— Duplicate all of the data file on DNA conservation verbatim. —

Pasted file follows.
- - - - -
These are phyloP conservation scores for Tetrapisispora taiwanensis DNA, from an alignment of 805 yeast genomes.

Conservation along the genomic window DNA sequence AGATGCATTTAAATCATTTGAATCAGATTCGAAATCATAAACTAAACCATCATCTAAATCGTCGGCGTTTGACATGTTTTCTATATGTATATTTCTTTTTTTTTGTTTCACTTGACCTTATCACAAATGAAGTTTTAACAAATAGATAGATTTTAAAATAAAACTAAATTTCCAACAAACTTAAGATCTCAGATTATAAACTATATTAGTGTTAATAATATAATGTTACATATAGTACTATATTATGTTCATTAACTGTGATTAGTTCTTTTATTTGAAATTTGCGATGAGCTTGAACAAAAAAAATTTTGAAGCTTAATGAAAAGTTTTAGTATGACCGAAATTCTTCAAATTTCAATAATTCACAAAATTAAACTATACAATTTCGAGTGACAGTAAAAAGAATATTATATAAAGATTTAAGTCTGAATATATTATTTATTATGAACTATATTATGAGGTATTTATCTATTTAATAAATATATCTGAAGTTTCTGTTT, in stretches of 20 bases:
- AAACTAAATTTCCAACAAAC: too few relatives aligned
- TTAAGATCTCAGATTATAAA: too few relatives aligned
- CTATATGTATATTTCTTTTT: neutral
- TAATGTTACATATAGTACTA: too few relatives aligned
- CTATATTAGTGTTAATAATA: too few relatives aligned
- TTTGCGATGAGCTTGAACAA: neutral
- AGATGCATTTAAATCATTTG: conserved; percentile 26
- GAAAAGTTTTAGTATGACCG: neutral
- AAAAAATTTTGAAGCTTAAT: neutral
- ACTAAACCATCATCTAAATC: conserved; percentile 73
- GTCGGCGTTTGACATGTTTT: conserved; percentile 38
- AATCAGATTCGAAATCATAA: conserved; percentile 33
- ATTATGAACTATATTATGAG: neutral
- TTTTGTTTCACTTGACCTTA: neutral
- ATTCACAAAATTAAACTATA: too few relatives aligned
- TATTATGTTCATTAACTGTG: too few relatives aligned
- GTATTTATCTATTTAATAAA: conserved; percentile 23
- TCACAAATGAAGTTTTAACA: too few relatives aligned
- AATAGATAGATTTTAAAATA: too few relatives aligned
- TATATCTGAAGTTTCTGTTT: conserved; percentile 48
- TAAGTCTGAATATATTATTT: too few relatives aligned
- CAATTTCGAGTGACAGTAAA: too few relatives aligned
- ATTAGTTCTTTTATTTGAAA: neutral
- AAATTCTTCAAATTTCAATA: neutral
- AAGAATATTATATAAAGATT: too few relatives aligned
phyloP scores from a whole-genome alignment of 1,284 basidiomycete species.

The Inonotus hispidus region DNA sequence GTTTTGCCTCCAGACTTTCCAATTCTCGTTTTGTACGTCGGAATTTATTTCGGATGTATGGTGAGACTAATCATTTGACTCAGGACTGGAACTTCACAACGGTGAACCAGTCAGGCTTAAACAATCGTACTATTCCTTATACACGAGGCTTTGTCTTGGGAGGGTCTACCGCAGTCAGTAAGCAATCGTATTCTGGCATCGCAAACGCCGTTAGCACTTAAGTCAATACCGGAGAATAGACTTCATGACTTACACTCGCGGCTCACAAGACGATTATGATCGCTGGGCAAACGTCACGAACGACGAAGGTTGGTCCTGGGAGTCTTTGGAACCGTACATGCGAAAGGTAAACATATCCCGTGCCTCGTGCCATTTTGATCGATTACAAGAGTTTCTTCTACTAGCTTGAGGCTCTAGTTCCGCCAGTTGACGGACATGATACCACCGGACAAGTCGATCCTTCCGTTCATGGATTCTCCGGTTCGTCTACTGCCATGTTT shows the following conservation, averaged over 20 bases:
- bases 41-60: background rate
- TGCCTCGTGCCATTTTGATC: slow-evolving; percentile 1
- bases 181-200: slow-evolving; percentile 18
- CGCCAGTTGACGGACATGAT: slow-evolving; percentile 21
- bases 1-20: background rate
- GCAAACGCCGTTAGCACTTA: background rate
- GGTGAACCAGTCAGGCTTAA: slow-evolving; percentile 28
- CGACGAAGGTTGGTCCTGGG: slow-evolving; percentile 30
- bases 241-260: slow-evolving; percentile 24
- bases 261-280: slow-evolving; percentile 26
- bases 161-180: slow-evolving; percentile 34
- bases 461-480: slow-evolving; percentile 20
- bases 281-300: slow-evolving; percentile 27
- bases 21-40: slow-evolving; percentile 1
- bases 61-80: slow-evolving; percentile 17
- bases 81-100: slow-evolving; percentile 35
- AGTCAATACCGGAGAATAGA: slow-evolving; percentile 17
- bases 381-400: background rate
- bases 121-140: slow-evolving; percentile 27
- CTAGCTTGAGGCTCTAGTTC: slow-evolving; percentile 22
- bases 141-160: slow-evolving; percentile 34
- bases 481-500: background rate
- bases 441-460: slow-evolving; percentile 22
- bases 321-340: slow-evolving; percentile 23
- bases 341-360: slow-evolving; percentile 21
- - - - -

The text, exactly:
These are phyloP conservation scores for Tetrapisispora taiwanensis DNA, from an alignment of 805 yeast genomes.

Conservation along the genomic window DNA sequence AGATGCATTTAAATCATTTGAATCAGATTCGAAATCATAAACTAAACCATCATCTAAATCGTCGGCGTTTGACATGTTTTCTATATGTATATTTCTTTTTTTTTGTTTCACTTGACCTTATCACAAATGAAGTTTTAACAAATAGATAGATTTTAAAATAAAACTAAATTTCCAACAAACTTAAGATCTCAGATTATAAACTATATTAGTGTTAATAATATAATGTTACATATAGTACTATATTATGTTCATTAACTGTGATTAGTTCTTTTATTTGAAATTTGCGATGAGCTTGAACAAAAAAAATTTTGAAGCTTAATGAAAAGTTTTAGTATGACCGAAATTCTTCAAATTTCAATAATTCACAAAATTAAACTATACAATTTCGAGTGACAGTAAAAAGAATATTATATAAAGATTTAAGTCTGAATATATTATTTATTATGAACTATATTATGAGGTATTTATCTATTTAATAAATATATCTGAAGTTTCTGTTT, in stretches of 20 bases:
- AAACTAAATTTCCAACAAAC: too few relatives aligned
- TTAAGATCTCAGATTATAAA: too few relatives aligned
- CTATATGTATATTTCTTTTT: neutral
- TAATGTTACATATAGTACTA: too few relatives aligned
- CTATATTAGTGTTAATAATA: too few relatives aligned
- TTTGCGATGAGCTTGAACAA: neutral
- AGATGCATTTAAATCATTTG: conserved; percentile 26
- GAAAAGTTTTAGTATGACCG: neutral
- AAAAAATTTTGAAGCTTAAT: neutral
- ACTAAACCATCATCTAAATC: conserved; percentile 73
- GTCGGCGTTTGACATGTTTT: conserved; percentile 38
- AATCAGATTCGAAATCATAA: conserved; percentile 33
- ATTATGAACTATATTATGAG: neutral
- TTTTGTTTCACTTGACCTTA: neutral
- ATTCACAAAATTAAACTATA: too few relatives aligned
- TATTATGTTCATTAACTGTG: too few relatives aligned
- GTATTTATCTATTTAATAAA: conserved; percentile 23
- TCACAAATGAAGTTTTAACA: too few relatives aligned
- AATAGATAGATTTTAAAATA: too few relatives aligned
- TATATCTGAAGTTTCTGTTT: conserved; percentile 48
- TAAGTCTGAATATATTATTT: too few relatives aligned
- CAATTTCGAGTGACAGTAAA: too few relatives aligned
- ATTAGTTCTTTTATTTGAAA: neutral
- AAATTCTTCAAATTTCAATA: neutral
- AAGAATATTATATAAAGATT: too few relatives aligned
phyloP scores from a whole-genome alignment of 1,284 basidiomycete species.

The Inonotus hispidus region DNA sequence GTTTTGCCTCCAGACTTTCCAATTCTCGTTTTGTACGTCGGAATTTATTTCGGATGTATGGTGAGACTAATCATTTGACTCAGGACTGGAACTTCACAACGGTGAACCAGTCAGGCTTAAACAATCGTACTATTCCTTATACACGAGGCTTTGTCTTGGGAGGGTCTACCGCAGTCAGTAAGCAATCGTATTCTGGCATCGCAAACGCCGTTAGCACTTAAGTCAATACCGGAGAATAGACTTCATGACTTACACTCGCGGCTCACAAGACGATTATGATCGCTGGGCAAACGTCACGAACGACGAAGGTTGGTCCTGGGAGTCTTTGGAACCGTACATGCGAAAGGTAAACATATCCCGTGCCTCGTGCCATTTTGATCGATTACAAGAGTTTCTTCTACTAGCTTGAGGCTCTAGTTCCGCCAGTTGACGGACATGATACCACCGGACAAGTCGATCCTTCCGTTCATGGATTCTCCGGTTCGTCTACTGCCATGTTT shows the following conservation, averaged over 20 bases:
- bases 41-60: background rate
- TGCCTCGTGCCATTTTGATC: slow-evolving; percentile 1
- bases 181-200: slow-evolving; percentile 18
- CGCCAGTTGACGGACATGAT: slow-evolving; percentile 21
- bases 1-20: background rate
- GCAAACGCCGTTAGCACTTA: background rate
- GGTGAACCAGTCAGGCTTAA: slow-evolving; percentile 28
- CGACGAAGGTTGGTCCTGGG: slow-evolving; percentile 30
- bases 241-260: slow-evolving; percentile 24
- bases 261-280: slow-evolving; percentile 26
- bases 161-180: slow-evolving; percentile 34
- bases 461-480: slow-evolving; percentile 20
- bases 281-300: slow-evolving; percentile 27
- bases 21-40: slow-evolving; percentile 1
- bases 61-80: slow-evolving; percentile 17
- bases 81-100: slow-evolving; percentile 35
- AGTCAATACCGGAGAATAGA: slow-evolving; percentile 17
- bases 381-400: background rate
- bases 121-140: slow-evolving; percentile 27
- CTAGCTTGAGGCTCTAGTTC: slow-evolving; percentile 22
- bases 141-160: slow-evolving; percentile 34
- bases 481-500: background rate
- bases 441-460: slow-evolving; percentile 22
- bases 321-340: slow-evolving; percentile 23
- bases 341-360: slow-evolving; percentile 21